The Shadow Wolf Sagas: The Whores’s War 3.34

This is my weekly serial, written raw as a writing exercise.

You can find the first post in the series here.

Last week’s post is here.

<>

Ulfgorr lunged aross the fighting pit, his long legs eating the distance in a single step. Jaws slavering, eyes wide, slashing at me with talons like wicked knives.

Giving ground too quickly would leave me in a bad place, so I stood and swung my greatsword into his wrist. The force of the blow stopped his swing and my blade cut to the bone and came back bloody.

Rather than stop or flinch like any sane being, Ulfgorr simply snarled and kept coming, swinging his other set of claws at my face. I turned and took the hit on shoulder, The talons did not cut through my Kingsmail, but they did drive the rings through the leather undercoat and into my flesh, which was uncomfortable enough.

Worse yet, I staggered, almost losing my footing as Ulfgorr swept in, that nightmare mouth seeming to devour the light above as it snapped toward my face.

My only option was to fall. Ulfgorr’s feet were less dangerous than his teeth and claw. I hit the ground and thrust my blade up with desperate strength. Ulfgorr snapping down to bite me, took the sword in the shoulder. His foul blood spilled out of the wound, flowing down the channel in the middle of the blade and over my hands.

Rather than pull away, the beast reached out with his talons, seizing my helm from either side. I kept pushing on the blade, but a chill ran down my spine as his thump claws snapped into focus inches from my eyes. I twisted my face quickly and they scored my cheek and upper lip. Ulfgorr growled and inched his thumb talons along my face toward my eyes. I twisted the blade, but he did not flinch. My boot connected with his knees and groin, but he did not budge. I thrashed as he closed. Desperate, I lashed out. This time my hobnailed boot connected with the side of his leg. To my surprise that made the beast move. He let go of my helm and grabbed the leg that I kicked him with. As he stood, I felt his weight pull off the sword. I swung it backhanded toward his leg. I felt the shock of the hit and Ulfgorr stumbled.

Pulling my foot away, I heaved myself to my feat. Ulfgorr was already upon me. I barely had time to swing, catching him in the side where my kick hurt him; the burnt side where Git’s fire had melted flesh and fur. He slammed into me, bearing me to the ground, roaring in pain and fury as my steel ripped into his flesh. It was a hideous sound, made all the worse by his charnel breath and the smell of burnt flesh.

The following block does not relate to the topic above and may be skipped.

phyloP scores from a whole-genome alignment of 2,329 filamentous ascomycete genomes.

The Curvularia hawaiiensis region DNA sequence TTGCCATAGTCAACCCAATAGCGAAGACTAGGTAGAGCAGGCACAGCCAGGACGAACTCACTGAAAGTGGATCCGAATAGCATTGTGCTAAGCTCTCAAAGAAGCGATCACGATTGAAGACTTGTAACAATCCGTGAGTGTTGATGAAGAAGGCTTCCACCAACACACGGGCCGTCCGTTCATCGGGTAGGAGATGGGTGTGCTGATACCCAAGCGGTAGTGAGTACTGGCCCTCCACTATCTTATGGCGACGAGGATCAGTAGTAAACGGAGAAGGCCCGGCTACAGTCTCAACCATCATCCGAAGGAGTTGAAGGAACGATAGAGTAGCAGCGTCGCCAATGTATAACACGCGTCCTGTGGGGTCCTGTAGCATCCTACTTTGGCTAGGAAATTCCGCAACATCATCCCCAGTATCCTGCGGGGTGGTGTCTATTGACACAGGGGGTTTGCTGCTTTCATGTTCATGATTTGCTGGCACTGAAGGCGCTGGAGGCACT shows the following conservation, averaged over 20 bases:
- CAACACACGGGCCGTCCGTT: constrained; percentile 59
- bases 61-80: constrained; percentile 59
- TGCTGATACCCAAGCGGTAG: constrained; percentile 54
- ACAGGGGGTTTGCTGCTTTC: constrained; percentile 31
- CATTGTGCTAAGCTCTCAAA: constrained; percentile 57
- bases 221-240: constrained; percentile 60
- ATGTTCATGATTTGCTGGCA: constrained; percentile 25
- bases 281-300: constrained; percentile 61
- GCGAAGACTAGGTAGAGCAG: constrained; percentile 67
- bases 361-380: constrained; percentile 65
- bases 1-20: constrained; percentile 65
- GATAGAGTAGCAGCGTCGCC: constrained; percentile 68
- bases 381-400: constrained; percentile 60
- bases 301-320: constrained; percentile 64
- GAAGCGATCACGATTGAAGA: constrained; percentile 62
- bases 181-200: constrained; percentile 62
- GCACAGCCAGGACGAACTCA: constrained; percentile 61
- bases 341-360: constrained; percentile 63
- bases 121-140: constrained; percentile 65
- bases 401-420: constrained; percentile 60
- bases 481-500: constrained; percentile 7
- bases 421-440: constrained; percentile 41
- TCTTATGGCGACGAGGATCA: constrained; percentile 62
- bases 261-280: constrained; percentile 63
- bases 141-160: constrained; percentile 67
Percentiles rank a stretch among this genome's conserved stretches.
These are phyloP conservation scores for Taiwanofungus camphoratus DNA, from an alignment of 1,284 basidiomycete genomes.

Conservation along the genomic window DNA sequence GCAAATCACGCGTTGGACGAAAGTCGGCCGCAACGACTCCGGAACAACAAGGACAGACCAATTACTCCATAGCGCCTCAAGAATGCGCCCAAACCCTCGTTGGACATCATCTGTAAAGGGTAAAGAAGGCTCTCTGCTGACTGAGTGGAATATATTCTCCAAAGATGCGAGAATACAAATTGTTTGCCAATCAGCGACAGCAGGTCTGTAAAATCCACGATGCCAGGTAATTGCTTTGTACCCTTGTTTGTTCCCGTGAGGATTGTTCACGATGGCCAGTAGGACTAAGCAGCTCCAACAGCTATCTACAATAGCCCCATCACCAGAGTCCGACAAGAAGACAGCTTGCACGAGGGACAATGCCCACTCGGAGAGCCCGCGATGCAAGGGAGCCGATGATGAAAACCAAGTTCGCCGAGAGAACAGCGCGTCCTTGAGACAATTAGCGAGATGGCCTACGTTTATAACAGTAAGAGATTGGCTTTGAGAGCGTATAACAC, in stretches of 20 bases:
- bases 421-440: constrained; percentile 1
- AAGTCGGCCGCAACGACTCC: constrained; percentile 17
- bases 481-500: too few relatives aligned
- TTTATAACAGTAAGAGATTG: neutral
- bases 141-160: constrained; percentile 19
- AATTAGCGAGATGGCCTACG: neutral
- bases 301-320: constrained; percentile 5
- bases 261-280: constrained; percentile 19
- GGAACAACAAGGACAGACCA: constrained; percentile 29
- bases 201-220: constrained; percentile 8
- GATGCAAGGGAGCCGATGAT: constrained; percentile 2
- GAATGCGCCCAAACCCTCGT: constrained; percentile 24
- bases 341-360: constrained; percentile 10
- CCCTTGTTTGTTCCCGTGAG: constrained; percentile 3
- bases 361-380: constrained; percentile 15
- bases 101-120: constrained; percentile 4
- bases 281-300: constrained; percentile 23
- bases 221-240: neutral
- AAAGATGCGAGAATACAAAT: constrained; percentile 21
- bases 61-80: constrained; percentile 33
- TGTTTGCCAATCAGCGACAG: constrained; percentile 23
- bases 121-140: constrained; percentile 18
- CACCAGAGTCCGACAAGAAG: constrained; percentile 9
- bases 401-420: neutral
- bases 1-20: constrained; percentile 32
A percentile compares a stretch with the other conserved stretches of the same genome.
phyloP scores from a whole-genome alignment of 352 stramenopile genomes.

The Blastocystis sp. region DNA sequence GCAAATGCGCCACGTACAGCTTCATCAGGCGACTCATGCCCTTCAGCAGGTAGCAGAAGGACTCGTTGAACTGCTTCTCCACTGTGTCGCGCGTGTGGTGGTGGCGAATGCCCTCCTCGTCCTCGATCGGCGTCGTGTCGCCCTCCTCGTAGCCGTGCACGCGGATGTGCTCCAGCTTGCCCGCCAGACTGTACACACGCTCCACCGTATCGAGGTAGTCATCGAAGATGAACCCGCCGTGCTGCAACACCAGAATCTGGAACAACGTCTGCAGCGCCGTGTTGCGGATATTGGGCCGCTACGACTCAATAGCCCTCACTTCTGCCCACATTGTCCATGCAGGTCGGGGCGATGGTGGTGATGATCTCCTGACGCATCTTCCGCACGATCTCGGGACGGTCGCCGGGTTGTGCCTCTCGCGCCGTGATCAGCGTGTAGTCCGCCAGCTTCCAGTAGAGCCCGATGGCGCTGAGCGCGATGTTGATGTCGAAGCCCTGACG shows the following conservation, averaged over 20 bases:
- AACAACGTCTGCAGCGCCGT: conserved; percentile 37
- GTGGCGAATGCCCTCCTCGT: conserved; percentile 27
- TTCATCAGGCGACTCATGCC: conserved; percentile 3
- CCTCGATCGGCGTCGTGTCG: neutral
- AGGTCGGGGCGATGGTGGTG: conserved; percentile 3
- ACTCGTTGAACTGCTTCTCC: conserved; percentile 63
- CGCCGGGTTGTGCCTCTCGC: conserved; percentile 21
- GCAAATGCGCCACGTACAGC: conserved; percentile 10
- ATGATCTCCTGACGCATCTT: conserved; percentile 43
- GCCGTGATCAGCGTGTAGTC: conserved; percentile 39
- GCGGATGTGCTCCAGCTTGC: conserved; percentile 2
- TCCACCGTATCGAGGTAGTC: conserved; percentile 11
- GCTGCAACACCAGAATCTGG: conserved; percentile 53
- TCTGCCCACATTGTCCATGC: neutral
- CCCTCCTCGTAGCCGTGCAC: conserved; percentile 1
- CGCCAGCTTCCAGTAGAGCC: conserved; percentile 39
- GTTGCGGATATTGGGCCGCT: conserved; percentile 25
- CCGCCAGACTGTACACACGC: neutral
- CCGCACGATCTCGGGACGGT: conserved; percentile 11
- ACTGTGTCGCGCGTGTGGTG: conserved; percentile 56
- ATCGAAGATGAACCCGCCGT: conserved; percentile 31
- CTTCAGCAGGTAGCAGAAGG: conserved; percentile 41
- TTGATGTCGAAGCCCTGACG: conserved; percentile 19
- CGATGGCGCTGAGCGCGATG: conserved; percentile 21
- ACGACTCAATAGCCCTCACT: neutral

Ulfgorr held me down and slashed a talon across my chest. My kingsmail finally gave way a little under his assault, and I felt those grim claws bit into me.

But my sword was still in his sore spot and I jerked the blade deeper into the cut. Ulfgorr threw back his head and howled. I drew blade my blade and smashed it into his face. Blood splashed from the beast and he fell back, freeing me. I stumbled to my feet.

Ulfgorr stood, a great cut across his face. He regarded me through hate-filled eyes and snarled showing teeth through the blood.

I lifted my blade, ready for the next clash.

<>

The Shadow Wolf Sagas: The Whores’s War 3.33

This is my weekly serial, written raw as a writing exercise.

You can find the first post in the series here.

Last week’s post is here.

<>

It is disconcerting to lose track of something as large as Ulfgorr, let alone in a space where he would be within striking distance. I fought the temptation to strike the spot where he faded into the shadows, knowing it would be a fatal mistake. Calm was elusive, and my heart thundered in my chest.

Backing into a corner was tempting, but I did not want to back into my enemy. If Ulfgorr got a solid grip on me, I was done. He was just too strong.

I listened, tuning out the sounds of the crowd, jeering Ulfgorr and calling him to fight. The jingle of mail and weapons from dozens of heavily armed warriors. the sounds of footfalls and shifting wood. The sound of the storm above us. My own heart. My own thoughts.

And as it all came into focus, I heard the beast, right behind me, his jaws inches from my neck. Ulfgorr was leaving nothing to chance. I had but a heartbeat to act as his arms closed around me, lifting me off the ground in a gruesome embrace. His jaws closed around my neck and the only thing that kept me from dying in that moment was the thick steel gorget that protected my spine and throat. Even so, Ulfgorr’s teeth pierced my flesh in places, and blood ran down my chest. Through the din I heard a woman’s voice cry out.